In all my memory, there could never have been a family party or holiday celebration in our house without one or more of my mother’s sumptuous baked goods. She was a magician, conjuring her cakes, cookies and pies made from scratch using one smallish oven, a classic O’Keefe and Merritt stove never replaced in the fifty years she lived in her San Francisco house.
For her, serving abundant and delicious baked goods was ingrained for two reasons. My mother had fled Hitler as a teen but started baking as a young girl in Germany. The German tradition of Gemütlichkeit, the warmth and friendliness of entertaining, was part of her background. She was also imbued with the Jewish traditions of welcoming guests and between the two traditions, one was graciously greeted into our home and treated to yummy food whatever the occasion.
After arriving in Chicago, she traveled by train to San Francisco to join her sister. The family lore is that she wooed my father, a dapper American soldier and also a German immigrant she had met at a Jewish Community Center dance, with her baking. He fell in love with the cute, brown-haired, buxom young woman and couldn’t resist her rich Apfel Kuchen (apple cake.)
I remember as a child in the 1950’s how her cousins and lady friends got together many Saturday afternoons for Kaffee Klatsches, sitting around the blonde-wood dining room table set with linen and china, newly acquired in the States, to share gossip, sip strong coffee and sample the delicious home-baked array. Despite the fact that some of her German immigrant relatives had suffered terribly during the war, unable to escape Germany in time, the warm afternoon get-togethers were an old-country tradition they treasured and embraced.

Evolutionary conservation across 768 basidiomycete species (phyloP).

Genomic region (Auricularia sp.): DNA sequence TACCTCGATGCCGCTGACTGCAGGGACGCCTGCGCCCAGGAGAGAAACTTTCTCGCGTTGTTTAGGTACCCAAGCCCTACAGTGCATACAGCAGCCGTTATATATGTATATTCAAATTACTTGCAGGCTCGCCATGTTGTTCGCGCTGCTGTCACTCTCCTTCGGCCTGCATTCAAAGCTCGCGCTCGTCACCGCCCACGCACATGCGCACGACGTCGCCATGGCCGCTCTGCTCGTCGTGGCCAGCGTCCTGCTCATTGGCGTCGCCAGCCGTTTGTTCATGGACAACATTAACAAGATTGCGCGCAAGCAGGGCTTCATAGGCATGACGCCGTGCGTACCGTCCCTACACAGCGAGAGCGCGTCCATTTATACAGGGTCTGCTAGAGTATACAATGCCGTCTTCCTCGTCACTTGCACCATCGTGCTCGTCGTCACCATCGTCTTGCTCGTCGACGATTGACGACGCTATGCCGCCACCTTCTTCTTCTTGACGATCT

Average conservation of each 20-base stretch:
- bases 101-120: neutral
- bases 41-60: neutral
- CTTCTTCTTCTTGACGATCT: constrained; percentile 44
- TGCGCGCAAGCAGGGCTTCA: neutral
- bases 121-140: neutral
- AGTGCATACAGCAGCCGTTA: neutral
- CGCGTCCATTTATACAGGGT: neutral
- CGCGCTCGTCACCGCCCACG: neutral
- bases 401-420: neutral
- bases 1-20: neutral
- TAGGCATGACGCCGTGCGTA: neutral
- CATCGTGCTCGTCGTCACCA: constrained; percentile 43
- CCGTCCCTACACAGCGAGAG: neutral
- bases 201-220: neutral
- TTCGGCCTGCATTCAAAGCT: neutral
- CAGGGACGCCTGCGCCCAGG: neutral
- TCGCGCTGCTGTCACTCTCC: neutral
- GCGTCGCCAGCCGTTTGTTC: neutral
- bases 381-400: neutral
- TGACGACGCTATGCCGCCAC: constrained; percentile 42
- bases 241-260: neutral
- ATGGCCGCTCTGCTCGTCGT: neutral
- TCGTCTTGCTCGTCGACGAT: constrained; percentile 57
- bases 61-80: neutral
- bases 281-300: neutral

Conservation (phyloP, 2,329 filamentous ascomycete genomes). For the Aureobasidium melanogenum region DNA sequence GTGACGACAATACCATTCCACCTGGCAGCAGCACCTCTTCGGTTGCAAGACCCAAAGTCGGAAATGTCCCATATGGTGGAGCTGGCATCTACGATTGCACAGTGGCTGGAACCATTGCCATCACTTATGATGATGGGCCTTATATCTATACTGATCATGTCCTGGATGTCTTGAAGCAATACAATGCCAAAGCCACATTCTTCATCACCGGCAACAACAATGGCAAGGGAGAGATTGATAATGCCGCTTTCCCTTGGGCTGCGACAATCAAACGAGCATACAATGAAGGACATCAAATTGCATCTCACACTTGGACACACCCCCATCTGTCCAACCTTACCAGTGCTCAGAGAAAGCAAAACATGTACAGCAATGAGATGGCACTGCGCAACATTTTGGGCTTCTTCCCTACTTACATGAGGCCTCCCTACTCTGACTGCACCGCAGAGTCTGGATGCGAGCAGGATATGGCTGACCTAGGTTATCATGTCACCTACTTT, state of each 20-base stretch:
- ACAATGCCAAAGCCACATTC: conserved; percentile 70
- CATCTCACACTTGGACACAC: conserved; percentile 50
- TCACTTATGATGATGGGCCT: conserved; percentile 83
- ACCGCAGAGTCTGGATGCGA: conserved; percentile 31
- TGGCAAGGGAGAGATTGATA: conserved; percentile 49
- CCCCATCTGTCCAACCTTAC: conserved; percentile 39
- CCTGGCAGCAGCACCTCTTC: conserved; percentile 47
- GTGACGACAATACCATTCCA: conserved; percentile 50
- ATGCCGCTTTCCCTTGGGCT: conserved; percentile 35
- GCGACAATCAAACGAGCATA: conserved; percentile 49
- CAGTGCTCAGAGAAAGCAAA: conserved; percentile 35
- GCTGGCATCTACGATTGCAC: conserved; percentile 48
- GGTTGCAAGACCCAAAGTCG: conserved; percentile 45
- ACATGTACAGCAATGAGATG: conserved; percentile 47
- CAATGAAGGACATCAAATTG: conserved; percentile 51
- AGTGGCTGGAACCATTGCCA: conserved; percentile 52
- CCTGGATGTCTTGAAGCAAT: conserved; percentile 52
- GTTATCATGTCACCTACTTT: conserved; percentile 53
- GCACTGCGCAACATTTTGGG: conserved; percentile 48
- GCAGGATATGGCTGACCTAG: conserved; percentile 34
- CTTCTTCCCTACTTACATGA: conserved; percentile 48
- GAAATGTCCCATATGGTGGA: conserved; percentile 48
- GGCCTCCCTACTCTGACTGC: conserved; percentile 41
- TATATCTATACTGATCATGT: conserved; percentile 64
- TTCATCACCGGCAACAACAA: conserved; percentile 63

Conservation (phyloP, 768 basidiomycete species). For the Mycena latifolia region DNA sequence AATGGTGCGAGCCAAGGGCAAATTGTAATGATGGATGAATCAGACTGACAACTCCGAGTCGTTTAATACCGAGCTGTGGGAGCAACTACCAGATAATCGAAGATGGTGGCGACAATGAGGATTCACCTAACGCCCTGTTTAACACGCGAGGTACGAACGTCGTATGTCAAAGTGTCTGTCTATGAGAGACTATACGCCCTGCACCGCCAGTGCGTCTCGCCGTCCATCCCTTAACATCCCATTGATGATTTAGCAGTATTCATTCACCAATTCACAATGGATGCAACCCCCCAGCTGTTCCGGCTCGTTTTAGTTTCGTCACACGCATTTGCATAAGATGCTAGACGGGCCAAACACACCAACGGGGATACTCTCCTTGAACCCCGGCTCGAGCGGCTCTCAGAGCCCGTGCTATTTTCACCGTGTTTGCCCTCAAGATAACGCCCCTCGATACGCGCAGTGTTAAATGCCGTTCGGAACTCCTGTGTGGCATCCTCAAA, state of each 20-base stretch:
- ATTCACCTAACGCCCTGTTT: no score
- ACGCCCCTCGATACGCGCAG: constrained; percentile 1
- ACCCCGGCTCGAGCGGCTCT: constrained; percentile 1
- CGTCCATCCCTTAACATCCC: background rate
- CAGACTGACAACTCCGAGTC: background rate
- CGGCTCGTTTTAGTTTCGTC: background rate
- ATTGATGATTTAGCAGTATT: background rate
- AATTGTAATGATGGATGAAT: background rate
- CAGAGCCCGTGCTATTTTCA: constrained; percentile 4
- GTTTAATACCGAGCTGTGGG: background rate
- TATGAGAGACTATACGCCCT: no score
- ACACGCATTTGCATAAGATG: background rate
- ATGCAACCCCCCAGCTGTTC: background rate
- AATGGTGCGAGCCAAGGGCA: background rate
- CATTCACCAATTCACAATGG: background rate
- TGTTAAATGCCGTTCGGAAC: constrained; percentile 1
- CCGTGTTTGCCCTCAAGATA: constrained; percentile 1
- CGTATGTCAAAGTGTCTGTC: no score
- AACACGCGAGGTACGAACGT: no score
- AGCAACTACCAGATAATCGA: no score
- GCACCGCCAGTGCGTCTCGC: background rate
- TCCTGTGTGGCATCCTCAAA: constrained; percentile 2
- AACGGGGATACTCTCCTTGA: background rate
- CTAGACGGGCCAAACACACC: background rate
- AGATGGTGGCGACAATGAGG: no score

My mother’s baking repertoire varied depending on both the time of the year and the Jewish holiday cycle. In the fall, her specialty was plum cakes using small Italian plums split open and placed on large sheet cakes made from a yeast dough that would rise in the warm kitchen like a big stomach. She would also use that dough and cover it with streusel, little sweet crumbs of butter and sugar. Another fall staple were dense honey cakes, traditional for symbolizing sweetness for the new year. In the spring, she baked airy sponge cakes without leavening, using eight or nine eggs, for the holiday of Passover.
For Thanksgiving, her pies did not have a flaky pie crust but rather used a heavier cookie dough-like crust that was the base for tart cherries or apples, also heavenly. Several times a year she would bake batches of chocolate chip cookies which were hard and crisp in just the right way. I can never get them exactly like hers or so my husband laments. We found her recipes in tattered stained books. Even if we could have deciphered her backhand scrawl, her baking magic can never be duplicated.
published 19 September 2016